By NEMS Daily Journal
Tupelo’s City Council, after more than a year of discussion and months of detailed development, is expected tonight to consider and adopt a new nightclub and nightclub promoter ordinance.
It’s a response to incidents of criminality, including fights, that have, in some instances, spilled into other venues after hours.
The complex and comprehensive proposed ordinance would require more from club owners in terms of patron control, especially clubs with a history of incidents requiring police action. It would give the city wider latitude to respond, through the police department, by shutting down operations.
The ordinance also would establish an oversight committee to deal with club issues, a strong action to keep violations and trouble in high profile.
The ordinance, in plain language, is necessary because the council has found “some nightclubs within the City contribute to littering, public intoxication, noise, disorderly conduct, assaults and similar problems connected with routine congregation of persons around such nightclubs, especially those nightclubs that are managed without adequate attention to these problems …”
The council and administration aren’t opposed to nightclubs. The interest is in lawful behavior in the clubs, outside the clubs and especially rigorous control by owners of the clubs.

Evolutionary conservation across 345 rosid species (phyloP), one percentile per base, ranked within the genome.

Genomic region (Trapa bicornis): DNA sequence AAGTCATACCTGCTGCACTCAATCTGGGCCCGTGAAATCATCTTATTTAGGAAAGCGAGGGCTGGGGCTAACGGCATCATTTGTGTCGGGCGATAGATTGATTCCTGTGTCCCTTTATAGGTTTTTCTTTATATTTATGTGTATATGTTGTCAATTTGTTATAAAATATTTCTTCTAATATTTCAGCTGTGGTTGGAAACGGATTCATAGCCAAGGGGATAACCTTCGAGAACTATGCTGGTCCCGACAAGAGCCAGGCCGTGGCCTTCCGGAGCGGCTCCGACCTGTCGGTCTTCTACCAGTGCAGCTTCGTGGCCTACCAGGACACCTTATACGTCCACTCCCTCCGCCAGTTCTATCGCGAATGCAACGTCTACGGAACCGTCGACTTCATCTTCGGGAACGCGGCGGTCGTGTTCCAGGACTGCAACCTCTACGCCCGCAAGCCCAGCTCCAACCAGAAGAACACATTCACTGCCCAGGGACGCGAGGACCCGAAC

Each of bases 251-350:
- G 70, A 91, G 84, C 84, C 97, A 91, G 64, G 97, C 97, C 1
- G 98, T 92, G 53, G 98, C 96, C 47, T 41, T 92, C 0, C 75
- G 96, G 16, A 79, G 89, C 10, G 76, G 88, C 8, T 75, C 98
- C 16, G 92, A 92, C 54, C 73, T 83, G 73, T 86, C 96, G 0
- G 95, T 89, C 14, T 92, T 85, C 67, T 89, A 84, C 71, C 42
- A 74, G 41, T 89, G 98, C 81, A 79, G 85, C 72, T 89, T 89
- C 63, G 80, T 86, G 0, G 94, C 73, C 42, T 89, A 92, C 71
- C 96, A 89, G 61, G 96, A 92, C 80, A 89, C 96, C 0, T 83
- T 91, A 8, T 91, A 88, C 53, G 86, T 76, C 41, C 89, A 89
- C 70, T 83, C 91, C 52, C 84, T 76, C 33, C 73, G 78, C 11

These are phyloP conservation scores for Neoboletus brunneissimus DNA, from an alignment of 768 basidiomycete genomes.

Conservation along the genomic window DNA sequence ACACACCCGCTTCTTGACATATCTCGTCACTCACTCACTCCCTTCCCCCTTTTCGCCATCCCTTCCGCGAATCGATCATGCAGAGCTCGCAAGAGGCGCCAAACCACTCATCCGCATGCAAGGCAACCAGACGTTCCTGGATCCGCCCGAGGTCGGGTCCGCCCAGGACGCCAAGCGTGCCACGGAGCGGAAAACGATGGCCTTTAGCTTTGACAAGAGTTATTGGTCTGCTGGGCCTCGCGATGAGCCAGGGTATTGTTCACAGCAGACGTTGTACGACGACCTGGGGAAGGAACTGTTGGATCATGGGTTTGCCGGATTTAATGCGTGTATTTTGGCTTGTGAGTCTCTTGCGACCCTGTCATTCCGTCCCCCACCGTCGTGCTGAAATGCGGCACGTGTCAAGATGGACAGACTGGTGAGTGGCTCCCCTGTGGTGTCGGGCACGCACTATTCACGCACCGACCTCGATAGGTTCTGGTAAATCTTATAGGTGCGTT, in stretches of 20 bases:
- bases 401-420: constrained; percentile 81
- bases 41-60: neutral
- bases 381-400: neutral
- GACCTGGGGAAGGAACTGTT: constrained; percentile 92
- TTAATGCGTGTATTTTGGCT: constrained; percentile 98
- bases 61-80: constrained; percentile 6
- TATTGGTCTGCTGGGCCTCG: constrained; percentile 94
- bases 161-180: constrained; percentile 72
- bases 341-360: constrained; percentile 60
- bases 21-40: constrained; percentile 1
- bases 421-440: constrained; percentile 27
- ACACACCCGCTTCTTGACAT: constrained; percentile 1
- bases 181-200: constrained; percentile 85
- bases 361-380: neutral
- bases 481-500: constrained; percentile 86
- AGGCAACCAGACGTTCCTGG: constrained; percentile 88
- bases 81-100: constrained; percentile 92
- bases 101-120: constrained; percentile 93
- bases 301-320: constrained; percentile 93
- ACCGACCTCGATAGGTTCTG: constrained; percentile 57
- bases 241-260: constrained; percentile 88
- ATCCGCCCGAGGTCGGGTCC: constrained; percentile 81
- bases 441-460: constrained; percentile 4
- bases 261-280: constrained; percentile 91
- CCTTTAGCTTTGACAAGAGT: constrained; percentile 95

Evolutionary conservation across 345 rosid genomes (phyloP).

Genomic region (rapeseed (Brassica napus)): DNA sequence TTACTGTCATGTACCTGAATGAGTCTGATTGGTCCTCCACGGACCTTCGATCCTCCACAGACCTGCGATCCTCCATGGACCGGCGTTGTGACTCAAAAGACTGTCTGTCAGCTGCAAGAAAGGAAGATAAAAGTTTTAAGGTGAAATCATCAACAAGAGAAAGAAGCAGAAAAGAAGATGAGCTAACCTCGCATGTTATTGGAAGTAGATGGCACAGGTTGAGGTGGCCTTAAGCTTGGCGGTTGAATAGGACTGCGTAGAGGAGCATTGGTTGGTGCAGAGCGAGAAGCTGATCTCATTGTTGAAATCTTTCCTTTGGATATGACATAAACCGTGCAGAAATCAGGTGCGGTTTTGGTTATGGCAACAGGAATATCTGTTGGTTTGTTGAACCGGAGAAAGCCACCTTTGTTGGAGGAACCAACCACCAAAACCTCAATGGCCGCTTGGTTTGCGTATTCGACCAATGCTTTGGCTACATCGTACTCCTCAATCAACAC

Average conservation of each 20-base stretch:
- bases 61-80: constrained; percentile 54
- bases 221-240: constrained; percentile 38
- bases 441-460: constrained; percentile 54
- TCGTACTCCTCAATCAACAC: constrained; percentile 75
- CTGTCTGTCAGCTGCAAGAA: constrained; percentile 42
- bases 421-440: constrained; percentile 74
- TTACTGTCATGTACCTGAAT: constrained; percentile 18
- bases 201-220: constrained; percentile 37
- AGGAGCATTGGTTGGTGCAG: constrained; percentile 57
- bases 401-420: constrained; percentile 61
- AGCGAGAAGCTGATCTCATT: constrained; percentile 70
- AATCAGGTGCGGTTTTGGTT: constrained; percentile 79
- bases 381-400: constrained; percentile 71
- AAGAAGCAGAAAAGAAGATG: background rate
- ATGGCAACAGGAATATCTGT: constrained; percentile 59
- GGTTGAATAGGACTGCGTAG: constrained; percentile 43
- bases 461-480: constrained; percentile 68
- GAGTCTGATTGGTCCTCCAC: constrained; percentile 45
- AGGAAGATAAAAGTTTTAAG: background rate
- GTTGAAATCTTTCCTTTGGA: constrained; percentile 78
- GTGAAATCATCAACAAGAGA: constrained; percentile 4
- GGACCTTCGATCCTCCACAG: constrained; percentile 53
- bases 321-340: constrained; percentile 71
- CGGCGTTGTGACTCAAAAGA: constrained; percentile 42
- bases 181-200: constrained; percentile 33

Club entertainment in Tupelo has evolved into a major entertainment attraction.
What’s not tolerable is criminal misbehavior, including what Mayor Jack Reed Jr. has called “pop-up” clubs that are almost impromptu businesses that may exist for only a day or a night. Those would be prevented by stricter licensing and fire safety standards.
Tupelo, of course, is not alone among cities of all sizes where tougher ordinances have been adopted to rein in club-based excesses.
The point is not to stop a good time but to prevent criminal behavior that is an issue of public safety.
Tupelo Police Chief Tony Carleton said months ago that a draft ordinance would propose tightly regulating security, capacity, hours of operation and alcohol sales – with an extra push of suspending operating licenses after a certain number of police calls or complaints to the establishment within a set period of time. That proposal is reasonable, and it makes negative action avoidable by simply obeying the law.
Regardless of where misbehavior and criminality happen, Tupelo needs the legal ammunition to routinely intervene and stop it.